Why we need to build trust and guarantee civic space to deal with global challenges

OECD - August 2022
| Aug 09, 2022

Read Southern Voice and OECD's piece on 'Why we need to build trust and guarantee civic space to deal with global challenges'.

The first year of the pandemic saw a pause in popular protest, which was on the rise in 2019. Now civil unrest remains below pre-pandemic levels, but the lifting of pandemic-era restrictions and the continued cost-of-living squeeze might mean that protests may yet increase. We are learning that confidence can easily break and is difficult to rebuild.

Many national governments failed to ensure the uptake of virus control measures due to lack of trust. So, it was often local authorities on the front line that stepped in. In certain cases, national governments used the power of local actors and community interventions as a springboard for more effective and inclusive responses at larger scale. Think, for instance, about Thailand. An “army” of a million village health volunteers went from door to door to understand and respond to households’ specific needs. Or Bangladesh, where a “community masking” initiative, endorsed by community leaders such as imams, dramatically increased mask wearing in targeted villages. Additionally, across countries of all income levels, small, self-organised local organisations were quick to identify their communities’ needs. They provided and adapted solutions in the areas of health, food security, safety and education. In Peru, community kitchens served as first-responders. When food scarcity hit the majority of informal workers, these women-led initiatives were quick to answer.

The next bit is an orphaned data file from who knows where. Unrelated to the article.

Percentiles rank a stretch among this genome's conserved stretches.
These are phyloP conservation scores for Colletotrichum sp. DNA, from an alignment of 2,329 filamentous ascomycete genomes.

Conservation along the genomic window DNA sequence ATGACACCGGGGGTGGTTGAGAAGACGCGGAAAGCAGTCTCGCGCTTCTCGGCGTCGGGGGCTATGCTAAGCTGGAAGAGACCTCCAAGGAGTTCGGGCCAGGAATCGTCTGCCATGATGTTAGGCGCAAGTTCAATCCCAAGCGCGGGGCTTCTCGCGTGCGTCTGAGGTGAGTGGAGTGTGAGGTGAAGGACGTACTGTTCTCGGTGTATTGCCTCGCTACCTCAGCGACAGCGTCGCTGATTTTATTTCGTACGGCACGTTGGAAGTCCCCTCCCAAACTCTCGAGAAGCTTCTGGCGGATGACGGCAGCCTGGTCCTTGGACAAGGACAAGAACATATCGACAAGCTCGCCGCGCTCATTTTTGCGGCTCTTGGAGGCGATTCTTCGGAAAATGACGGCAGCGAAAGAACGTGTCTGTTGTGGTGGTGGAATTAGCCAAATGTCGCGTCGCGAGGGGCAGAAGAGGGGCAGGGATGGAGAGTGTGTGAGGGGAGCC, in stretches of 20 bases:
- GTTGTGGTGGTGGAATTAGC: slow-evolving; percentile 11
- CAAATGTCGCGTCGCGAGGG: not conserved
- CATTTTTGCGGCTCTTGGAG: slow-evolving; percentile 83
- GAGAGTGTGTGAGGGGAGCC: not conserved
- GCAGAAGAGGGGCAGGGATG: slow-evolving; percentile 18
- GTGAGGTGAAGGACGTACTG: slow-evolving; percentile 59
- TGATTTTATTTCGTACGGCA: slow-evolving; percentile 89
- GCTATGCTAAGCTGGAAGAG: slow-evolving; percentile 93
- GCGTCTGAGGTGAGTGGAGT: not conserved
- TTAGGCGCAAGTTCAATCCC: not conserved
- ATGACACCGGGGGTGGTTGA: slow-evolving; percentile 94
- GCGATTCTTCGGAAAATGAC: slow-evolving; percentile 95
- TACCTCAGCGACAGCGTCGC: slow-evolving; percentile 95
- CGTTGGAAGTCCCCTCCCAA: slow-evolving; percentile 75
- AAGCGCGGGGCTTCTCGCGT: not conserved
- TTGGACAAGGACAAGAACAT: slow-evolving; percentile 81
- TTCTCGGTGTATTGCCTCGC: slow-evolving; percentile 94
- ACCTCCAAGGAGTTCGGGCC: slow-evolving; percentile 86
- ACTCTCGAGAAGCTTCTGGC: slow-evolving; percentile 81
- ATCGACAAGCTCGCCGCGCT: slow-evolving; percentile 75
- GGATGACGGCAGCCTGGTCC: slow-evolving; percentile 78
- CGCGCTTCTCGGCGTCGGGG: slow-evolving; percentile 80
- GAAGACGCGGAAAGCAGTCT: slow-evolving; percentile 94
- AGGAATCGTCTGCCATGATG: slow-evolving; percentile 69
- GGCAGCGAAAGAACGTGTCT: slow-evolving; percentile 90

Read the full piece here.